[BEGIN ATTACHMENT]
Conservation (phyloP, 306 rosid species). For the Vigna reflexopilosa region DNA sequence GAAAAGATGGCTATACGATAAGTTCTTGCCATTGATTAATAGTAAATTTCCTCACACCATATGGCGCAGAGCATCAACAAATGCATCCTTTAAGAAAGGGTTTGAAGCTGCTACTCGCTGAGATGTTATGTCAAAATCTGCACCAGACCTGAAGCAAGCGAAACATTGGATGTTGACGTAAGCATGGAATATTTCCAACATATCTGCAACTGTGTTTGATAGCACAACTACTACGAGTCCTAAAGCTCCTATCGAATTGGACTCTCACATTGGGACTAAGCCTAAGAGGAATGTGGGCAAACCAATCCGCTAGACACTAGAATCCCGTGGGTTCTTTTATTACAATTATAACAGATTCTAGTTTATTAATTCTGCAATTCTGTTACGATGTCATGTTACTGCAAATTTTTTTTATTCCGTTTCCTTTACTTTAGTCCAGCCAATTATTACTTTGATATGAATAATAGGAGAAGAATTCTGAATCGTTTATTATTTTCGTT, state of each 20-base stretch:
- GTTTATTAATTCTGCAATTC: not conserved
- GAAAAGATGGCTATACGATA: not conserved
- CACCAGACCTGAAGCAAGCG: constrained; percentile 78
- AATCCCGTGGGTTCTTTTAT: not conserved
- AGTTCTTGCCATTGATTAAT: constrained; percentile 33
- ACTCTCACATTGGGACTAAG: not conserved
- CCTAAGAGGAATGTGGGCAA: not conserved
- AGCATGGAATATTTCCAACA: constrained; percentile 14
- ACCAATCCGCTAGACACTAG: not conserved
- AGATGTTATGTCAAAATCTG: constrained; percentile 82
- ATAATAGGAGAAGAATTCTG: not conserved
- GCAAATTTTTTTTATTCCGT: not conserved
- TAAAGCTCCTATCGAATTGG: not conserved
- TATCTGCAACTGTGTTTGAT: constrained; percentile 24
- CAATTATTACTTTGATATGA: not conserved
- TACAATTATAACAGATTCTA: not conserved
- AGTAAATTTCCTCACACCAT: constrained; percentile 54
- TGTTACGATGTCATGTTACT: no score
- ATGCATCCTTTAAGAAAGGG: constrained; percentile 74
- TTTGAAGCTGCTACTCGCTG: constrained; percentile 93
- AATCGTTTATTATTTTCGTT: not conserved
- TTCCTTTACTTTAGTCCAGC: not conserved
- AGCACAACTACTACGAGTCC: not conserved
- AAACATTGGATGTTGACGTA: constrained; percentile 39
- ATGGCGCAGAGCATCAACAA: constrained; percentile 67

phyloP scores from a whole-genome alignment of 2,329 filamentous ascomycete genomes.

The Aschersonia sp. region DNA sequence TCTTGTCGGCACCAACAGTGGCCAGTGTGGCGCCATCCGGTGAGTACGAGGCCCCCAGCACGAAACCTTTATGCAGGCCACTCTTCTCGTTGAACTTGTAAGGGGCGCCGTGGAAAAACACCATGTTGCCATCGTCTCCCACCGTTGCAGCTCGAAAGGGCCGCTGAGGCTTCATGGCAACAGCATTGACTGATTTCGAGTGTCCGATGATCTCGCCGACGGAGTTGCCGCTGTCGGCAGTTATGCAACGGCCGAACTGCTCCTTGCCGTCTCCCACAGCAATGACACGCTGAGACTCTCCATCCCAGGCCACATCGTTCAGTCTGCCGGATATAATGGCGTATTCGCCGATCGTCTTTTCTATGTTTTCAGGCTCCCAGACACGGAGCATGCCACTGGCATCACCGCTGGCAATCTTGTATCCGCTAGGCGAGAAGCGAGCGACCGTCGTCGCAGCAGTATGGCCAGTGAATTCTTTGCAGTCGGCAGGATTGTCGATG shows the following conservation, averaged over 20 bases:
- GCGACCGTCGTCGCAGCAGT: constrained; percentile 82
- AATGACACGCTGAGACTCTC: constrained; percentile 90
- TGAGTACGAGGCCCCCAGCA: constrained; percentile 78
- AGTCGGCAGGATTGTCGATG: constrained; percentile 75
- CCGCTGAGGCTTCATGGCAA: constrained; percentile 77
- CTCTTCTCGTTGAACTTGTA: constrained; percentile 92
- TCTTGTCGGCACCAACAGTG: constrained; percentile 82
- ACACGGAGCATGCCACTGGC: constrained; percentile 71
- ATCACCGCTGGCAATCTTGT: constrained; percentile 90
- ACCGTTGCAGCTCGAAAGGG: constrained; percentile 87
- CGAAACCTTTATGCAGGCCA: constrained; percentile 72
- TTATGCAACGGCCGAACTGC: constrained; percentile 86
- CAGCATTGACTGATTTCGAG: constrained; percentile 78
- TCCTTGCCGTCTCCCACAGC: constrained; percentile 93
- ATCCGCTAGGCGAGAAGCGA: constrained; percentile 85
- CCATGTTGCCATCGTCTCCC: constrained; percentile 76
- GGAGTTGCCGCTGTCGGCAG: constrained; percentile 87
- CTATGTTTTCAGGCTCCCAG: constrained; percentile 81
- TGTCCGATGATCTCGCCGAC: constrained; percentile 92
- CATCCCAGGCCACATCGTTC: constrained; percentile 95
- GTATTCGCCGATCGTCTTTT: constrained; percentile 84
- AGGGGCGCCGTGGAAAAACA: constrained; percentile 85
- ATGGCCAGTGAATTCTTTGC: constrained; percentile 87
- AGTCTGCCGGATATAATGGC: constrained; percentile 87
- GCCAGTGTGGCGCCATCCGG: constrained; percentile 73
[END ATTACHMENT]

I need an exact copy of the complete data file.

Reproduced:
Conservation (phyloP, 306 rosid species). For the Vigna reflexopilosa region DNA sequence GAAAAGATGGCTATACGATAAGTTCTTGCCATTGATTAATAGTAAATTTCCTCACACCATATGGCGCAGAGCATCAACAAATGCATCCTTTAAGAAAGGGTTTGAAGCTGCTACTCGCTGAGATGTTATGTCAAAATCTGCACCAGACCTGAAGCAAGCGAAACATTGGATGTTGACGTAAGCATGGAATATTTCCAACATATCTGCAACTGTGTTTGATAGCACAACTACTACGAGTCCTAAAGCTCCTATCGAATTGGACTCTCACATTGGGACTAAGCCTAAGAGGAATGTGGGCAAACCAATCCGCTAGACACTAGAATCCCGTGGGTTCTTTTATTACAATTATAACAGATTCTAGTTTATTAATTCTGCAATTCTGTTACGATGTCATGTTACTGCAAATTTTTTTTATTCCGTTTCCTTTACTTTAGTCCAGCCAATTATTACTTTGATATGAATAATAGGAGAAGAATTCTGAATCGTTTATTATTTTCGTT, state of each 20-base stretch:
- GTTTATTAATTCTGCAATTC: not conserved
- GAAAAGATGGCTATACGATA: not conserved
- CACCAGACCTGAAGCAAGCG: constrained; percentile 78
- AATCCCGTGGGTTCTTTTAT: not conserved
- AGTTCTTGCCATTGATTAAT: constrained; percentile 33
- ACTCTCACATTGGGACTAAG: not conserved
- CCTAAGAGGAATGTGGGCAA: not conserved
- AGCATGGAATATTTCCAACA: constrained; percentile 14
- ACCAATCCGCTAGACACTAG: not conserved
- AGATGTTATGTCAAAATCTG: constrained; percentile 82
- ATAATAGGAGAAGAATTCTG: not conserved
- GCAAATTTTTTTTATTCCGT: not conserved
- TAAAGCTCCTATCGAATTGG: not conserved
- TATCTGCAACTGTGTTTGAT: constrained; percentile 24
- CAATTATTACTTTGATATGA: not conserved
- TACAATTATAACAGATTCTA: not conserved
- AGTAAATTTCCTCACACCAT: constrained; percentile 54
- TGTTACGATGTCATGTTACT: no score
- ATGCATCCTTTAAGAAAGGG: constrained; percentile 74
- TTTGAAGCTGCTACTCGCTG: constrained; percentile 93
- AATCGTTTATTATTTTCGTT: not conserved
- TTCCTTTACTTTAGTCCAGC: not conserved
- AGCACAACTACTACGAGTCC: not conserved
- AAACATTGGATGTTGACGTA: constrained; percentile 39
- ATGGCGCAGAGCATCAACAA: constrained; percentile 67

phyloP scores from a whole-genome alignment of 2,329 filamentous ascomycete genomes.

The Aschersonia sp. region DNA sequence TCTTGTCGGCACCAACAGTGGCCAGTGTGGCGCCATCCGGTGAGTACGAGGCCCCCAGCACGAAACCTTTATGCAGGCCACTCTTCTCGTTGAACTTGTAAGGGGCGCCGTGGAAAAACACCATGTTGCCATCGTCTCCCACCGTTGCAGCTCGAAAGGGCCGCTGAGGCTTCATGGCAACAGCATTGACTGATTTCGAGTGTCCGATGATCTCGCCGACGGAGTTGCCGCTGTCGGCAGTTATGCAACGGCCGAACTGCTCCTTGCCGTCTCCCACAGCAATGACACGCTGAGACTCTCCATCCCAGGCCACATCGTTCAGTCTGCCGGATATAATGGCGTATTCGCCGATCGTCTTTTCTATGTTTTCAGGCTCCCAGACACGGAGCATGCCACTGGCATCACCGCTGGCAATCTTGTATCCGCTAGGCGAGAAGCGAGCGACCGTCGTCGCAGCAGTATGGCCAGTGAATTCTTTGCAGTCGGCAGGATTGTCGATG shows the following conservation, averaged over 20 bases:
- GCGACCGTCGTCGCAGCAGT: constrained; percentile 82
- AATGACACGCTGAGACTCTC: constrained; percentile 90
- TGAGTACGAGGCCCCCAGCA: constrained; percentile 78
- AGTCGGCAGGATTGTCGATG: constrained; percentile 75
- CCGCTGAGGCTTCATGGCAA: constrained; percentile 77
- CTCTTCTCGTTGAACTTGTA: constrained; percentile 92
- TCTTGTCGGCACCAACAGTG: constrained; percentile 82
- ACACGGAGCATGCCACTGGC: constrained; percentile 71
- ATCACCGCTGGCAATCTTGT: constrained; percentile 90
- ACCGTTGCAGCTCGAAAGGG: constrained; percentile 87
- CGAAACCTTTATGCAGGCCA: constrained; percentile 72
- TTATGCAACGGCCGAACTGC: constrained; percentile 86
- CAGCATTGACTGATTTCGAG: constrained; percentile 78
- TCCTTGCCGTCTCCCACAGC: constrained; percentile 93
- ATCCGCTAGGCGAGAAGCGA: constrained; percentile 85
- CCATGTTGCCATCGTCTCCC: constrained; percentile 76
- GGAGTTGCCGCTGTCGGCAG: constrained; percentile 87
- CTATGTTTTCAGGCTCCCAG: constrained; percentile 81
- TGTCCGATGATCTCGCCGAC: constrained; percentile 92
- CATCCCAGGCCACATCGTTC: constrained; percentile 95
- GTATTCGCCGATCGTCTTTT: constrained; percentile 84
- AGGGGCGCCGTGGAAAAACA: constrained; percentile 85
- ATGGCCAGTGAATTCTTTGC: constrained; percentile 87
- AGTCTGCCGGATATAATGGC: constrained; percentile 87
- GCCAGTGTGGCGCCATCCGG: constrained; percentile 73